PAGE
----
22 Days is a weird time frame I know, but I didn’t want to wait another 8 days to post this just for semantics. If you have been following my blog recently you will have heard about the Sencha Touch application I released called RunTap. You can check out that link for more information, or this one to follow its development. But this post is all about what has happened in the first (almost) month it has been available on the iOS and Android app stores.
First up, let’s take a look at the downloads for each platform and then I’ll talk through some interesting points, and methods I’ve been using to increase the amount of downloads I was getting. If there’s one things I’ve discovered it’s that getting people to find your app through the app store is hard.
iTunes Connect Sales Data
Google Play Sales Data
Getting featured on the Apple App Store
One thing that will be immediately obvious from the graphs above is that the iOS downloads far outweigh the Android downloads. This is due mostly to the fact that I was featured in the #1 position for new apps in the Health & Fitness category Australia wide. I used App Annie, which gives you all kinds of insights into apps on the app store, to find the following:
Now, I have no idea how my app found its way to the #1 position. In fact I didn’t even know it was featured until one night my girlfriend tentatively said “Did you know your app is featured?“. Immediately I thought, surely it can’t be featured in the #1 position – perhaps it was just showing that way on our phones? But sure enough, it was indeed featured Australia wide.
I wish I could give you some golden nugget of information that could help get your app featured, but I’m just going to have to chalk it up to luck and an application that’s at least half decent. The UI is quite different to a normal application so perhaps that helped to get it noticed. Check out David Truongs presentation below for more advice on getting featured.
The feature lead to about 20 downloads a day, and the feature is still ongoing as of the time of this post. The amounts of downloads are by no means huge, but they are certainly very welcomed. The big lesson from this for me is that, even though I had almost the best possible circumstance by being featured, it lead only to a trickle of downloads. If I only get that many downloads for being featured in the #1 position, then I’m certainly not going to get many, if any, downloads being further down the charts. So the lesson: you can not rely on being discovered through the app store.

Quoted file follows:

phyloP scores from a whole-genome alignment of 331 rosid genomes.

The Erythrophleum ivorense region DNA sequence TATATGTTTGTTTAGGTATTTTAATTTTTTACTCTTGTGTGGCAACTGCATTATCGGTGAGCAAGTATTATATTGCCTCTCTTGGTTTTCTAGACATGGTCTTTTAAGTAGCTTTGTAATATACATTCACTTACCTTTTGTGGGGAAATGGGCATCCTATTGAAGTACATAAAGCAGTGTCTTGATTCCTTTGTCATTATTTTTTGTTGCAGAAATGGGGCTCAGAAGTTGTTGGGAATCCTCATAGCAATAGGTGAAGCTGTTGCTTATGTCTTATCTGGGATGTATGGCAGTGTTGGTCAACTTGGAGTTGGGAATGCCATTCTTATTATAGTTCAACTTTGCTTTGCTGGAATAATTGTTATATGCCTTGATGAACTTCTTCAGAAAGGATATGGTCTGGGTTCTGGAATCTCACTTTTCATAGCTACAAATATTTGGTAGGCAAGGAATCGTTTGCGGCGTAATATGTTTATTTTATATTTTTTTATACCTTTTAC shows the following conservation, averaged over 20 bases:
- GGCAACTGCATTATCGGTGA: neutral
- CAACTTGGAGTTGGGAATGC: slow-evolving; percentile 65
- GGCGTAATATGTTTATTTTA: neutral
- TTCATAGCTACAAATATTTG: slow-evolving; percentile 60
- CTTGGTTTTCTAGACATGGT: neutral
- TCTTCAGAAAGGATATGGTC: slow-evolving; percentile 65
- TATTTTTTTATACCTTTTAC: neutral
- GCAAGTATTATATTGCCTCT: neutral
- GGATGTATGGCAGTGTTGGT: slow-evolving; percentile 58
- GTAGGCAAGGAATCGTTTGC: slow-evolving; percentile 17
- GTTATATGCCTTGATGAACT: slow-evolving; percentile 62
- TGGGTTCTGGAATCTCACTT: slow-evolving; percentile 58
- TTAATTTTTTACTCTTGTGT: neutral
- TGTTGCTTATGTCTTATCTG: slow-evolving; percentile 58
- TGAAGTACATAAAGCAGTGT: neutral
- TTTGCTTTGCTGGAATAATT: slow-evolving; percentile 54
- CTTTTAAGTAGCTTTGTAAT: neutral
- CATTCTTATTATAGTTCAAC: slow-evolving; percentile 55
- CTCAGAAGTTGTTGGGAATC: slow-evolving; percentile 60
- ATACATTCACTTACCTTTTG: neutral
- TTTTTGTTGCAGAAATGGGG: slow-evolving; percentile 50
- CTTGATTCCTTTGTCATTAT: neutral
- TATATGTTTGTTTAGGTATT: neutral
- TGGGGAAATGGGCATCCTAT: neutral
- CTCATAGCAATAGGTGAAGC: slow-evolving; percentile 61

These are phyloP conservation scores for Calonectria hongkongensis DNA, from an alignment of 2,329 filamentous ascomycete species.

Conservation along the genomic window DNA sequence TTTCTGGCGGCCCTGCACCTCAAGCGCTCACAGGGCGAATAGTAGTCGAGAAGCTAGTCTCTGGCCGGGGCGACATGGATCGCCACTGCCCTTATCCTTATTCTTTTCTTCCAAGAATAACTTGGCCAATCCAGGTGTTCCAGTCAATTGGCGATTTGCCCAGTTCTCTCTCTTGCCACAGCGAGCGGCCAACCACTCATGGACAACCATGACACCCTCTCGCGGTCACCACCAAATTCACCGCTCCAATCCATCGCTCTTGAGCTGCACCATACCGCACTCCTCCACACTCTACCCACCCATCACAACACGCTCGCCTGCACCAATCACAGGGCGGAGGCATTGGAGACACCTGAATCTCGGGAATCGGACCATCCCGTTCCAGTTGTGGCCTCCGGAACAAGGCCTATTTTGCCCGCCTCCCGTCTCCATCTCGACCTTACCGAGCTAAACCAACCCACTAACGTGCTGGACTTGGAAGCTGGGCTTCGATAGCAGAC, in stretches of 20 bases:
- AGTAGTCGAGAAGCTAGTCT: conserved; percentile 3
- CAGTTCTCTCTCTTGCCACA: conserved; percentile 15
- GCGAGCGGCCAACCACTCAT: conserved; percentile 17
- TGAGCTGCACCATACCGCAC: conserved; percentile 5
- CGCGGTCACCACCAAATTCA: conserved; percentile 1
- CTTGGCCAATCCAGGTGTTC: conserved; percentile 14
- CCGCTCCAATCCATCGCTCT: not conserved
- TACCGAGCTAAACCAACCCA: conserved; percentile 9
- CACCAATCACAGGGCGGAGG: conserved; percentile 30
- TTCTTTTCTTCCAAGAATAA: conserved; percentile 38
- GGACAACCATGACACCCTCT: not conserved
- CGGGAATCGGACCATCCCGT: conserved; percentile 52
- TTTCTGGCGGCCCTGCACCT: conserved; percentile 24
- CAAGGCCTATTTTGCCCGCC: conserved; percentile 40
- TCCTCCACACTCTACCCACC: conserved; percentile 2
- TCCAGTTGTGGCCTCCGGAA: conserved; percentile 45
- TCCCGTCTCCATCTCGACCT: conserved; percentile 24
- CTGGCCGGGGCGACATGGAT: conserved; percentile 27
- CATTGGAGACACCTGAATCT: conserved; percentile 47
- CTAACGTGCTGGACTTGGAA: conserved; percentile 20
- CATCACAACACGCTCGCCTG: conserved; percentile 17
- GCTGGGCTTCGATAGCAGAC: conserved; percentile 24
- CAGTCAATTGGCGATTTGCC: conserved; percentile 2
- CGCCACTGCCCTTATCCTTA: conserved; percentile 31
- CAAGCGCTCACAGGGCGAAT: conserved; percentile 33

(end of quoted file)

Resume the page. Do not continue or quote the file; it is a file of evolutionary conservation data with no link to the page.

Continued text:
Initial PR Burst
Another thing you will notice right away is the big spike at the beginning of the graph for iOS. This was due to the manual promotion I did on the first day which managed to net me 63 downloads. These tapered off almost to 0 a day until the app was featured. In promoting to app I:
- Posted to my blog
- Posted to my social media accounts
- Emailed friends, family & contacts and asked them to download & share
- Posted to social media sites like Reddit and StumbleUpon
Interestingly, through doing this there seemed to be a lot more downloads for iOS than Android. In fact there was almost 10x more downloads for iOS initially. Perhaps in the area I live in (Adelaide) iOS devices are more prevalent – this does seem to be the case from anecdotal experience – but I’m not entirely sure what to put this down to. There are a few bugs in the Android version but this should not have affected the initial downloads.
Lessons from an App Store Marketing Expert
When I first found out that my app had been featured, David pointed out the following:
- I would see an increase in downloads, but nothing crazy huge since it’s in a secondary category
- I should utilise Facebook installs to gain more exposure through the Facebook App Center
- The app will slowly fall down in rank on the feature roll, i.e: #1 -> #10 -> #50
- Remember to update the app. A major update could mean your app will be featured again
Strategy moving forward
This is not purely a money making venture for me, which is probably obvious by the fact that the app is in no way monetized. I just wanted to get something cool out there to show what I can do, what Sencha Touch can do and to give people something they could get a little enjoyment out of. From the point, I will most likely be trying to get a few reviews on some blogs and get a few shares on Facebook through RunTap’s page and through the Facebook integration in the app.
I’ve probably raised more questions than answers in this post so if you have any insight you could give, or any more questions, please leave them in the comments below.